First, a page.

My next client was on my mind.  Her EDD was today but that was not to be the plan.  Both her and her husband were hoping that the baby would wait at least another week.  Instead she called me at 12.30pm to say that she'd been having cramping pains since 8.30am and that they were 10 minutes apart.  Lovely!  So I knew that at some point that evening I would get the call to go.

Did a few things at home, Lady Baby had a party to go to (the wee socialite) and the Big Three were all busy doing different things.  Boy Child and I hung out.

Then at 4.30pm I get a second phone call.  The contractions are now 5 minutes apart and she's thinking of attempting to watch a film whilst lying on her side.  I asked if she wanted me there, but she was happy to continue on for a while.  So I got my stuff together, arranged for my neighbour to have Boy Child (and Lady Baby on her return) until Number One Son arrived back to take over.  At 4.38pm I get a third call.  She's not so sure that things are working and is wondering what to do.  So I offer to go over and tell her that should she decide to go to the hospital I'll divert the cab.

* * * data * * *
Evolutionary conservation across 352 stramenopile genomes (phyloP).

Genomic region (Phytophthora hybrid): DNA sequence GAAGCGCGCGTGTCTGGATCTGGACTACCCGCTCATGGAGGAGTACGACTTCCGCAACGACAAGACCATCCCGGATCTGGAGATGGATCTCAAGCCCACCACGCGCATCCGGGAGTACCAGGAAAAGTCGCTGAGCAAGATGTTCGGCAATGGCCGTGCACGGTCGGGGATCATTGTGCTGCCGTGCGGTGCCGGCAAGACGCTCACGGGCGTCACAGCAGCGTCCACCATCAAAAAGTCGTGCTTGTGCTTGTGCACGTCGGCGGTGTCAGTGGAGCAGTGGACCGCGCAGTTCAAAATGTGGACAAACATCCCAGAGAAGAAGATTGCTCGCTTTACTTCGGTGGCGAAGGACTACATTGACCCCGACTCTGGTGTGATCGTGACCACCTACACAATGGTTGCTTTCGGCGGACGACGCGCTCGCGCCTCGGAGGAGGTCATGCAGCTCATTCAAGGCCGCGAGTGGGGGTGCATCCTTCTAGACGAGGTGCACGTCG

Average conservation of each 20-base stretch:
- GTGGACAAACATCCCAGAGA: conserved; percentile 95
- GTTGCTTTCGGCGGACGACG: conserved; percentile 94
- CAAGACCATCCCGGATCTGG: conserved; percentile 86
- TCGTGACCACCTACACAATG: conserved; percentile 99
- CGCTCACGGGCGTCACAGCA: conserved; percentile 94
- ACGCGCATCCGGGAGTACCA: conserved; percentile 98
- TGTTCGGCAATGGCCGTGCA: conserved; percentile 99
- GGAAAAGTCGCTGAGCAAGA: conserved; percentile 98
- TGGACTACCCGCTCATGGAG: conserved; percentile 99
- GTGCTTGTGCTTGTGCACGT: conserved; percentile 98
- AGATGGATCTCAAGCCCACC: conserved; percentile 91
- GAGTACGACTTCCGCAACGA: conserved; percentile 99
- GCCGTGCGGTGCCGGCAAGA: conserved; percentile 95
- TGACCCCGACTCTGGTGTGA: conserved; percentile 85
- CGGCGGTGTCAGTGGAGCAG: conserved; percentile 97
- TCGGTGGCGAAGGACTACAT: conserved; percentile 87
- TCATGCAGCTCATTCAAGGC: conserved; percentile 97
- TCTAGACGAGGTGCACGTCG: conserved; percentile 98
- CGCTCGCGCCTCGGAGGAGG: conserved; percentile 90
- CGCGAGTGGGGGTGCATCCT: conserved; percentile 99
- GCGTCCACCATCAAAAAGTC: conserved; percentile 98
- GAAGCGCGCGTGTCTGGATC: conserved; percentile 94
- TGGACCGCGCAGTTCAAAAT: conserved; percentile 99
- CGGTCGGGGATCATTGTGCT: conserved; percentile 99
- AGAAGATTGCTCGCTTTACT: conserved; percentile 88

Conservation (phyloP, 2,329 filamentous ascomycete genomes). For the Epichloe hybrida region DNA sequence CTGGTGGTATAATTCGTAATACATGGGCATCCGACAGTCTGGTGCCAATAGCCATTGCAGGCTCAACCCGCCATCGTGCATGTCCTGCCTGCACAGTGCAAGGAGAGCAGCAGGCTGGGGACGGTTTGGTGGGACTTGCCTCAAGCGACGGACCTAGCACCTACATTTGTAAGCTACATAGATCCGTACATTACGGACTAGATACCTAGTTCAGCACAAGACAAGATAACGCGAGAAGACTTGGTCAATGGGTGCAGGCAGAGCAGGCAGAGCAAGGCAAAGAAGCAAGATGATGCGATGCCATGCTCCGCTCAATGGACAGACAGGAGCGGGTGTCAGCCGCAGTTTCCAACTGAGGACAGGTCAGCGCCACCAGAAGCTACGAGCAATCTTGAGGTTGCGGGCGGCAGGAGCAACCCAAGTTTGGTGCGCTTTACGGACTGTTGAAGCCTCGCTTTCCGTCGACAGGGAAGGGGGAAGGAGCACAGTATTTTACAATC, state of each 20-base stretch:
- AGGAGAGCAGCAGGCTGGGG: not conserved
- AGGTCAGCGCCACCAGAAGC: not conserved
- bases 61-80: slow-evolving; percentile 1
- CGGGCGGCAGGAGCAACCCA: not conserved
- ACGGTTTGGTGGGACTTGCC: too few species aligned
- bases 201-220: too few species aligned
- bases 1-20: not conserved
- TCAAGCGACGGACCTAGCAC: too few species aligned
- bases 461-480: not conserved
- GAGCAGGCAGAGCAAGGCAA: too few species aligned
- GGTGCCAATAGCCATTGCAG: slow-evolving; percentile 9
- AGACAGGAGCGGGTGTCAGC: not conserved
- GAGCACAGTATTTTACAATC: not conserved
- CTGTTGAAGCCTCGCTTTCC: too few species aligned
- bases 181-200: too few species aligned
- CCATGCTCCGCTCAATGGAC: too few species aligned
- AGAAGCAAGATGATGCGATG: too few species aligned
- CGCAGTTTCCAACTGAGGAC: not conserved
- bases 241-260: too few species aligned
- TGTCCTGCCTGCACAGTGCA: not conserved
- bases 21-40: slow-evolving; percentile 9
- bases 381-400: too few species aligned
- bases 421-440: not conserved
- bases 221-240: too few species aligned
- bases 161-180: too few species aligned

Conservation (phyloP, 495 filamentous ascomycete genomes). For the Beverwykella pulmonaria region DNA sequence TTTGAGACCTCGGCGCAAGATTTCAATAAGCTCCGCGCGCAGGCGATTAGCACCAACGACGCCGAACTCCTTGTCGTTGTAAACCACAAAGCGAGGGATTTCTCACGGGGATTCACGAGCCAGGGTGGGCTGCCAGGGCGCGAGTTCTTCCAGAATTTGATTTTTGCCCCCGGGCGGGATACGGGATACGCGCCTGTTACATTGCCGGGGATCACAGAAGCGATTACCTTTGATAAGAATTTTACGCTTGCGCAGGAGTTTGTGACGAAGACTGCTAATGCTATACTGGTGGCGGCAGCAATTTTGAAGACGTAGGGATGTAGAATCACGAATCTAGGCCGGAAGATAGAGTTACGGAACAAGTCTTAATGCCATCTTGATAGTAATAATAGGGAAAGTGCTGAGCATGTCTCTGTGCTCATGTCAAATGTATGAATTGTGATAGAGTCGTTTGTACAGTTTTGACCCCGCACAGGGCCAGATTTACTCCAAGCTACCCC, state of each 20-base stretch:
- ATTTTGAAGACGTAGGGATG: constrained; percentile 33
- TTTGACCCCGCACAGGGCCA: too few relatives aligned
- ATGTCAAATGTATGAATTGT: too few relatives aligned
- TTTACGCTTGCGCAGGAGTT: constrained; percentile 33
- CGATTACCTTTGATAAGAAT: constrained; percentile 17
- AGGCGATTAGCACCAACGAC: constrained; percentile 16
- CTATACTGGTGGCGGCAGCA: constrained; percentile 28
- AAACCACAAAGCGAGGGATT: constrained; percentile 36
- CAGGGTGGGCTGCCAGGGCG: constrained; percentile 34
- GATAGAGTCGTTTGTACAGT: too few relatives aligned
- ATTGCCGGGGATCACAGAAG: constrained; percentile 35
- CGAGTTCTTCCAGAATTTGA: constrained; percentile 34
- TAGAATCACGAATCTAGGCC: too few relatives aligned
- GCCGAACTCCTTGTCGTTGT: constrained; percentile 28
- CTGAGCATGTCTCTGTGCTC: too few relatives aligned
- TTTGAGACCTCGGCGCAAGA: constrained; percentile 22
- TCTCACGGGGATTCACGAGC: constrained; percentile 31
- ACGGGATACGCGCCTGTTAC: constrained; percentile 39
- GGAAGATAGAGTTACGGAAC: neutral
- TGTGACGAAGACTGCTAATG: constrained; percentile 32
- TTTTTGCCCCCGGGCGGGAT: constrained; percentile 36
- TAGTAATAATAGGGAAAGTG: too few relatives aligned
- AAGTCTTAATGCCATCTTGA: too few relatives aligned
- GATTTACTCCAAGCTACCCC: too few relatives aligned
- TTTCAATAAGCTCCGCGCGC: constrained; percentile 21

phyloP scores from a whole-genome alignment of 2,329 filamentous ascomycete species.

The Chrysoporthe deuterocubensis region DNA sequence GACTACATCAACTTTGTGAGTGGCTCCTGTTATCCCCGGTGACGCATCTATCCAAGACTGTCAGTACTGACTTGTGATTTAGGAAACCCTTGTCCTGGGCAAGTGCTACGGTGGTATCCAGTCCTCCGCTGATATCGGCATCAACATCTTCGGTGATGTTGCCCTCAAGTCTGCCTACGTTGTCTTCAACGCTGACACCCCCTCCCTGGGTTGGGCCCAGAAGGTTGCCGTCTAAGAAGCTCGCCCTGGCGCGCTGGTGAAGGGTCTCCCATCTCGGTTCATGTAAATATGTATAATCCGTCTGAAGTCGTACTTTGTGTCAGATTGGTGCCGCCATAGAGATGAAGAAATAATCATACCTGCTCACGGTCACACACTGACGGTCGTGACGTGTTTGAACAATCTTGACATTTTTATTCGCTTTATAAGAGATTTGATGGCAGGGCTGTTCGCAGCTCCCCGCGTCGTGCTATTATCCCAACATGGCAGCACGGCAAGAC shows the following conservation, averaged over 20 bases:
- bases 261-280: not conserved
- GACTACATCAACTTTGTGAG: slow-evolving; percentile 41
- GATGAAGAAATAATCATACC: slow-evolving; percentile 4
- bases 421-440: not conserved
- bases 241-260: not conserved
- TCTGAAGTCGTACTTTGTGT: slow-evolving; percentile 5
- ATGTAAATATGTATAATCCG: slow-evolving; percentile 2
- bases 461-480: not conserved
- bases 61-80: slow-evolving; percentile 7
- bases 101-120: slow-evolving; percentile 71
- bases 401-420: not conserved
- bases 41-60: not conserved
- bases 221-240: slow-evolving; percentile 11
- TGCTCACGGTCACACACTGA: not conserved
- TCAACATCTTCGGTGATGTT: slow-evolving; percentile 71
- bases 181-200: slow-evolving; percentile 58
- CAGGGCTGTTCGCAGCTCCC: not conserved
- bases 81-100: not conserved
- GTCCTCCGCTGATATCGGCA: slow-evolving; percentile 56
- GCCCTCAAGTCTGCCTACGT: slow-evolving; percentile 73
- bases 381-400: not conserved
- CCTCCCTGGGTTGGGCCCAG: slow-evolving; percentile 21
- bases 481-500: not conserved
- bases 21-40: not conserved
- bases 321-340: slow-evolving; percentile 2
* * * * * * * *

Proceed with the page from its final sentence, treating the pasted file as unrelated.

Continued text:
I take Boy Child to the neighbour and wait on the cab.  Which reminds me... I need to change cab company because they are not as good as they used to be and I need my cab company to be quick and reliable.  At 5.09pm I get the fourth call, they have just arrived at the hospital.  I can hear her in the background and the sounds are promising, not so much for me as the baby sounds imminent and I don't want to miss it.  I arrive at 5.23pm and go straight into their room where mum is on all fours rocking.  She's calm and the contractions don't seem to be bothering her.